How I love the New Year. The past is in the past, and a new year is waiting to be embraced, captured, influenced, and stamped with your plans, hopes and dreams, and fresh success for your business.
1) Content Marketing is King
According to research by Google, a consumer may be as much as 70% through the buying process before he or she contacts your company. Information is literally at every consumer’s fingertip, and your company must provide real-time, useful information through your website, Twitter, Facebook, Linked-In and your blogs. And not just coupons and specials, but information that educates. Information that is accessible and easy to understand. Blogs that provide the basics of how a system work, what duct work is and why it matters, how UV lights and enhanced filtration work, the difference between a heat pump and an air conditioning unit, the importance of proper installation, sizing and equipment application, the difference between a quality and a less-than-quality installation. Blogs are not about selling. Blogs are about educating.
Blogs are not about selling. Blogs are about educating.
2) Good Reviews are Queen
If content marketing is king, then good reviews are queen. Reviews and testimonials must be a central part of your marketing strategy. But several sources suggest there’s a growing skepticism about reviews on Yelp and Angie’s List. Our industry has always relied heavily on word-of- mouth reviews. Make sure your company has the processes in place to incorporate the power of word-of-mouth reviews into online reviews.
Does your marketing strategy encourage Facebook posts and online website reviews?
Does your marketing strategy encourage Facebook posts and online website reviews? Do you have someone actively monitoring Facebook posts and responding both to positive and negative comments? Use as much video as is practical. And iPhone video is perfect.
3) Education, Not High Pressure
This is a trend that embraces our industry’s character. If consumers are becoming more skeptical of certain on-line review sites, they’re even more skeptical of high pressure, over-promising marketing and sales practices. The issue of service technicians not having the personality or not wanting to feel like a salesperson has long been discussed in our industry. However, the majority of service technicians that I have met have a wealth of information that they enjoy sharing once they become comfortable with the customer.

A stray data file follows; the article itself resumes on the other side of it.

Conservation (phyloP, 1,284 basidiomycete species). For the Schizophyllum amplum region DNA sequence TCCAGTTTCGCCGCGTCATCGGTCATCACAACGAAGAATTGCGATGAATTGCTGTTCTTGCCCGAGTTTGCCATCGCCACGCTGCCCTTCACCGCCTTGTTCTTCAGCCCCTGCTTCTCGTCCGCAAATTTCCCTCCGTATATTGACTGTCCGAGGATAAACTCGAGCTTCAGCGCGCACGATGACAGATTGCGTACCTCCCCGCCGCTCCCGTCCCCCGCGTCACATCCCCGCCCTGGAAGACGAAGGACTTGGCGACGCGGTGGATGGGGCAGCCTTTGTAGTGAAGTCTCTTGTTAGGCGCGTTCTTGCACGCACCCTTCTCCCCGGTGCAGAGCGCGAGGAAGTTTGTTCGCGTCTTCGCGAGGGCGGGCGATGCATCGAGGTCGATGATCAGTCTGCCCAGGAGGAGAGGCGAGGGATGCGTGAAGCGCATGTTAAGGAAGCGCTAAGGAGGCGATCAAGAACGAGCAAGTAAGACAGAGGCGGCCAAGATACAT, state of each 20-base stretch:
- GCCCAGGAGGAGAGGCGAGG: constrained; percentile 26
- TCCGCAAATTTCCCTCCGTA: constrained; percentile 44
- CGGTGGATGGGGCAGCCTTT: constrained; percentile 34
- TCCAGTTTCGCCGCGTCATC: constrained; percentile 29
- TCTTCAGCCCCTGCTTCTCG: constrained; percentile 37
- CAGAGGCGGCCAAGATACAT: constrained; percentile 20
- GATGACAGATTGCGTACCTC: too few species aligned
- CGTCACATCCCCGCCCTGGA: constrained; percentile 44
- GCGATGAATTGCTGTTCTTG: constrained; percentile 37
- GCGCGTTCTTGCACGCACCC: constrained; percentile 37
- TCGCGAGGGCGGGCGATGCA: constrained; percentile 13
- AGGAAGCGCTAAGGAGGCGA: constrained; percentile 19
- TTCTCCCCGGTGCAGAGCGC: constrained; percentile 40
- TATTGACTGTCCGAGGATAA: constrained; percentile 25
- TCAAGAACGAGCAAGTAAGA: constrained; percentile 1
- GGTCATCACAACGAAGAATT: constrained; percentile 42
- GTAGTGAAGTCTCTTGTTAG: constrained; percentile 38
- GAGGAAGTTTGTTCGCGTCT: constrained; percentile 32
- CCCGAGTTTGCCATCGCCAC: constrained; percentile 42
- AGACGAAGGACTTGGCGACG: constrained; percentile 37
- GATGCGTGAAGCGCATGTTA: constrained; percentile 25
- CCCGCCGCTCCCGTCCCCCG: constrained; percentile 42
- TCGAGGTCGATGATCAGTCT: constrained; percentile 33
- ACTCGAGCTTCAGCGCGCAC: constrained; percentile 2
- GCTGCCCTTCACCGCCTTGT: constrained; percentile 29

Provide educational pieces technicians can share with the customer that explain the basics and the benefits of a product or service being featured for the month. Put your technicians in a comfortable place by allowing them to educate, not sell.
4) Pricing Pressure Will Still Exist
This will be aggravated or enhanced by the Internet, depending on your point of view. Enhancement occurs through educating the customer. A commodity has no differentiating value; thus, price becomes the differentiator.
Know what your differentiator is, and build a brand around it.
Know what your differentiator is, and build a brand around it. Let that brand bleed into every aspect of your company from your marketing to your employees. According to the Chinese calendar, 2015 is the “Year of the Sheep.” Unlike the sheep that’s a follower, make your company a leader through differentiation, and an active, consistent brand strategy that captures your company’s differentiation.
5) Life/Work Balance
Baby Boomers have an important message to learn from Gen Xers and Millenials, and that’s putting a focus on balance in one’s lifestyle. Learn to appreciate the difference in how Gen Xers and Millenials think about work and their “real-life”— that time away from work.
Consider new incentive ideas, such as time off for your Gen X and Millennial employees. Both generations value their personal time, and time off may be more effective than money. For your Gen X and Millennial consumer, think about how they define their “off time.” Weekday extended hours may be more effective than weekend hours because the weekend encompasses their real-life with family and friends. Most importantly, embrace balance in your life. John and I have seen the stress and strife a business can cause in personal relationships, including divorce, and fathers and sons not speaking to one another for years. If I could offer one piece of advice for the New Year, don’t sacrifice a family relationship for a business.
Your business is important, but put it in perspective. A new business can always be created, but it’s much more difficult to find a new family. Happy New Year!
Vicki LaPlant has worked with HVAC contractors for the past 30 years as a trainer/consultant. She helps people work better together for greater success. Vicki is a longtime Contracting Business.com editorial advisory board member and can be reached by e-mail at [email protected], or by phone at 903/786-6262.